Buying by Tender

Do your homework!
Visit as many similar properties in the area as possible and ask the Agent for a list of recent local sales. This will help to give you an indication of the market value of different properties.  Don't just rely on the CV, as these can be all over the place and are not always a reliable guide. Generally the inner city suburb properties are selling for over the CV, however this need not always be true.

If you want to be really well-informed you can get an independent valuation. Some banks will require you to have one of these before they lend you any money, however, be warned that valuation is not an exact science and no two properties are exactly the same.  Go and look at other properties and see what they sell for. This will likely also improve your knowledge of market value.

Adjusting expectations
Once you have looked around, you may realise that you have to compromise on your wish list. If this is the case, remember there are many things you can change about a property (with the appropriate consents and some time/money) with the exception of changing its location. The catch-phrase ‘Location, location, location’ wasn’t coined for no reason!

Going in with an offer
The beauty with a tender is that you can make your offer conditional. However, you should have the tender document thoroughly checked first by your solicitor and the less conditions you have in the offer, the better your chances of owning the property. If you do decide to make your offer conditional, try to keep the timeframe during which the conditions must be met as short as possible. If you are flexible on things like settlement date you should make the agent aware so they can advise the vendor.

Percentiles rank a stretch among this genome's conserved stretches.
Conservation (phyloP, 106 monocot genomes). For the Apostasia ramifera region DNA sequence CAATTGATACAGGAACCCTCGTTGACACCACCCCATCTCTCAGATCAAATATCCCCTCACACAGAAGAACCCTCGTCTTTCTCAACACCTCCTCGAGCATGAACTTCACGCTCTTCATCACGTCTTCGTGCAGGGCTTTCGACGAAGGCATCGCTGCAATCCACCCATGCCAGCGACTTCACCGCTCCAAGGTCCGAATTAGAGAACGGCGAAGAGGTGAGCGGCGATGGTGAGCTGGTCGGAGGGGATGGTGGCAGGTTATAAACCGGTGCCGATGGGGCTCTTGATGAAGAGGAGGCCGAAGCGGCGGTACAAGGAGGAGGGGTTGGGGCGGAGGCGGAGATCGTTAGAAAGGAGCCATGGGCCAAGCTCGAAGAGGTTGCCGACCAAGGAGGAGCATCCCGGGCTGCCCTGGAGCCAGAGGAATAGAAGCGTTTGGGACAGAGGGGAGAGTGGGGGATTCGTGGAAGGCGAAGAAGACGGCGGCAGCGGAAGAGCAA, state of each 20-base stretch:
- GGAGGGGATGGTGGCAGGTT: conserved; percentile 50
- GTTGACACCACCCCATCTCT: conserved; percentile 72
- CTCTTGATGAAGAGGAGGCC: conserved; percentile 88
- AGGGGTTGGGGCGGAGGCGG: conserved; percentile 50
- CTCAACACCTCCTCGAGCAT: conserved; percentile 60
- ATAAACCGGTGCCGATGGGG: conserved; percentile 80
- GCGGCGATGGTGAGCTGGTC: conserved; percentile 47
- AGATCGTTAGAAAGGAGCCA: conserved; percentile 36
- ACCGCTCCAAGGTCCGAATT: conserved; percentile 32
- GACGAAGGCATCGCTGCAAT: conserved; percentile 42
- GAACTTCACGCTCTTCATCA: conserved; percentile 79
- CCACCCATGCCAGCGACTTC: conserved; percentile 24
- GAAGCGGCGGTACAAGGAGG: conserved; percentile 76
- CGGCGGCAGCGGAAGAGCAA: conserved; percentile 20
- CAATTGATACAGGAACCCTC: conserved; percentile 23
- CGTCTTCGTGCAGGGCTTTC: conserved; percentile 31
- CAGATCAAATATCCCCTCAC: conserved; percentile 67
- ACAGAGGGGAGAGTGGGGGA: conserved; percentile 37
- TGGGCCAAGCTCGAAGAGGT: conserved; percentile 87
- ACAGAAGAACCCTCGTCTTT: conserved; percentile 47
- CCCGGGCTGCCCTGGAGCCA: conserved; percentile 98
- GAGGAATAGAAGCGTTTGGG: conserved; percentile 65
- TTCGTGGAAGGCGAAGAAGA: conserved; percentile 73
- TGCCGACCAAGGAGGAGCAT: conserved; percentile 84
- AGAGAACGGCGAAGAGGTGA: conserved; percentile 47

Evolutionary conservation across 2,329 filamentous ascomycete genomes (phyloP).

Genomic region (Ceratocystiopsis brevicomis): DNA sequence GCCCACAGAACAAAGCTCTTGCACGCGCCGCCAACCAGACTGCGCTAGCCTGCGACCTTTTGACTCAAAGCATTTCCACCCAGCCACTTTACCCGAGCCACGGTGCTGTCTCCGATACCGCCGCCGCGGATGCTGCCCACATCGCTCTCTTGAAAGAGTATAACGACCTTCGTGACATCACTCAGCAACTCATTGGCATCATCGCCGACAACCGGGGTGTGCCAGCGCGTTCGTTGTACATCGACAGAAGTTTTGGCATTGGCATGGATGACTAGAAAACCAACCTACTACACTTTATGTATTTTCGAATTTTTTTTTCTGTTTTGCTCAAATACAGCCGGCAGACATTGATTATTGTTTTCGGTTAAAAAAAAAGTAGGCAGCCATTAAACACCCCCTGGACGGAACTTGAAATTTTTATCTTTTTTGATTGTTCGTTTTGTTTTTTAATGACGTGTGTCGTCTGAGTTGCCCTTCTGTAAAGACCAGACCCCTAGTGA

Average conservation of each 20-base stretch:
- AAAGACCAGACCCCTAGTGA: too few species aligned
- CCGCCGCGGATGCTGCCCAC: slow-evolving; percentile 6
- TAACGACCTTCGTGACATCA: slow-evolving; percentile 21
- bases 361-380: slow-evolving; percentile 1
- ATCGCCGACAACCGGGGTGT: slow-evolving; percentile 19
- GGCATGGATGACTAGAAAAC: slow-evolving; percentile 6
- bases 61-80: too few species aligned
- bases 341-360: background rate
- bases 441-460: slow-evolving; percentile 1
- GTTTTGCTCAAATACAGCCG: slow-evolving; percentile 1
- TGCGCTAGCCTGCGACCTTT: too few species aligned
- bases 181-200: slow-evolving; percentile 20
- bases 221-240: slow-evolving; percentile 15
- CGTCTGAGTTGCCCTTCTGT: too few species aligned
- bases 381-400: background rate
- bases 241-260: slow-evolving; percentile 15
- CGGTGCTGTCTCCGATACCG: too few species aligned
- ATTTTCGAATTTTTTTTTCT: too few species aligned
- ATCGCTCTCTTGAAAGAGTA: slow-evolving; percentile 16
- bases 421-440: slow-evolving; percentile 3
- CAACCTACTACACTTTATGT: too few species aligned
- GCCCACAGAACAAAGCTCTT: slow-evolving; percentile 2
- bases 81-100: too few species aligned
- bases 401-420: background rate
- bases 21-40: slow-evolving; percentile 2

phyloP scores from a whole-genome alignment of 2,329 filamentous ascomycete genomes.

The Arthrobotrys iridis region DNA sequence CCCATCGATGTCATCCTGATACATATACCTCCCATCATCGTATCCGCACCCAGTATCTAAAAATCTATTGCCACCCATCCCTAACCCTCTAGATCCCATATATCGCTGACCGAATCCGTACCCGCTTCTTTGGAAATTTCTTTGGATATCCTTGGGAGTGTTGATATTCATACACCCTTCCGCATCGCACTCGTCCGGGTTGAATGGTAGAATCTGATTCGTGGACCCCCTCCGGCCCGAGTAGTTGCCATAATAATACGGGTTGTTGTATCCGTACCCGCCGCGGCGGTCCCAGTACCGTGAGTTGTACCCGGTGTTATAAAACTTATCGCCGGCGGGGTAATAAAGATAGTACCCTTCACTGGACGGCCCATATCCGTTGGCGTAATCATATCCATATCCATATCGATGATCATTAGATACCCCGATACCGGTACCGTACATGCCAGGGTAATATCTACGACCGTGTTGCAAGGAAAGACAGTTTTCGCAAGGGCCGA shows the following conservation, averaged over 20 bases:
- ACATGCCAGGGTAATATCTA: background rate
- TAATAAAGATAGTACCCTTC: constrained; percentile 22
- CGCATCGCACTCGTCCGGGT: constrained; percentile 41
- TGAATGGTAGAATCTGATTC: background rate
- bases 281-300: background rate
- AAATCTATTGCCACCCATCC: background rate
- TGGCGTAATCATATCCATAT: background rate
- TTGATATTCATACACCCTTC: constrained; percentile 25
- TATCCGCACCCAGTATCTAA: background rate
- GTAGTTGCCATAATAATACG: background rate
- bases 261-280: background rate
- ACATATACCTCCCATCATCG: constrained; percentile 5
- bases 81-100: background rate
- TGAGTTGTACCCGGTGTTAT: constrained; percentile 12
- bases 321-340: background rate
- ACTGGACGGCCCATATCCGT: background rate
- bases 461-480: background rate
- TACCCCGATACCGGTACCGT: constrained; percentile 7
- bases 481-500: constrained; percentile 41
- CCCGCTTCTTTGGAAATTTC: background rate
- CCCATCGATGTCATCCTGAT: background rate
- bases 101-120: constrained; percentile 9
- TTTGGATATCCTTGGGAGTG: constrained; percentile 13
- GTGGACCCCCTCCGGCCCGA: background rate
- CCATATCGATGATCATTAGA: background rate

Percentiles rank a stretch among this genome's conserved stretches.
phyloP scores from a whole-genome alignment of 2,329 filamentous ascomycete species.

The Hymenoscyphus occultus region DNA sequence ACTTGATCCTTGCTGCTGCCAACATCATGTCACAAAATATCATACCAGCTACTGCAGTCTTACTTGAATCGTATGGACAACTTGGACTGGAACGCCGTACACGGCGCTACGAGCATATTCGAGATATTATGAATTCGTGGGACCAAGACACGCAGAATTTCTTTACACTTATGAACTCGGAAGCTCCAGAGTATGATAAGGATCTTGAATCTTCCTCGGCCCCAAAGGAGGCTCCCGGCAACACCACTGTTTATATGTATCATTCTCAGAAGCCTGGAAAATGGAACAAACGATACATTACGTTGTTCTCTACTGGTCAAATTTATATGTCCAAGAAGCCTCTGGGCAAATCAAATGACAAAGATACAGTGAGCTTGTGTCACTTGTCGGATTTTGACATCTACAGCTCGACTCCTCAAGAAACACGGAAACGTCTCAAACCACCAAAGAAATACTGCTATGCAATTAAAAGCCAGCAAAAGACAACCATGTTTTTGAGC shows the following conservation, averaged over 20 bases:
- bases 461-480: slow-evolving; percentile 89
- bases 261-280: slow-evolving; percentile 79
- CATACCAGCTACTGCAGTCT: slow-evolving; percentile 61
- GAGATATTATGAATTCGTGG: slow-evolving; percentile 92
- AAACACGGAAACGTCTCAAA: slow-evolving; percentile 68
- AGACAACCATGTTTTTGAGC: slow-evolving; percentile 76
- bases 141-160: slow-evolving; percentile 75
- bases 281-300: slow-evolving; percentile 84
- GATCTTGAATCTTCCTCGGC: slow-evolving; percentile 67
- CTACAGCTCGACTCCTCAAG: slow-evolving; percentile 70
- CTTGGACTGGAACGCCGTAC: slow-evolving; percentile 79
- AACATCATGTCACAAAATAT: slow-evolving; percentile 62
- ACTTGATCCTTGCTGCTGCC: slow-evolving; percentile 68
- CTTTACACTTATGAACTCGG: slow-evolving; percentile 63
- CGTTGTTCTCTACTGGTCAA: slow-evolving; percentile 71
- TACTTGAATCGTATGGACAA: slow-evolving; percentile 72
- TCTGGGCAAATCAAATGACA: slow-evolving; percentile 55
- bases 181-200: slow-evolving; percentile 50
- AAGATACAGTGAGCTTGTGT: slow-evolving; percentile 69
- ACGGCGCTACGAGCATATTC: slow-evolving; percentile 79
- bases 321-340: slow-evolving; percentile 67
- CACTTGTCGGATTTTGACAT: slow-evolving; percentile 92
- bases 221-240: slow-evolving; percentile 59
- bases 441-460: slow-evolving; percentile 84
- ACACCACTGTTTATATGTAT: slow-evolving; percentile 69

Picking the right price
At the end of the day, most vendors look at the price you are willing to pay for the property.  You may only have one opportunity to buy the property, so you should put your best offer in. Unlike an auction, you are ‘flying a bit blind’ in terms of price and there is the chance you could pay thousands of dollars more than the next highest offer. However, it’s worth considering that, if the property is a long-term purchase, the extra amount will pale into insignificance over time. 

The waiting game
It is common practice for your tender to remain open for acceptance for three to five days, so you may have a bit of a wait once you have put your offer in. Tenders are a popular mode for situations where the property is owned by a group of people, so they need to have time in which to deliberate over a decision.

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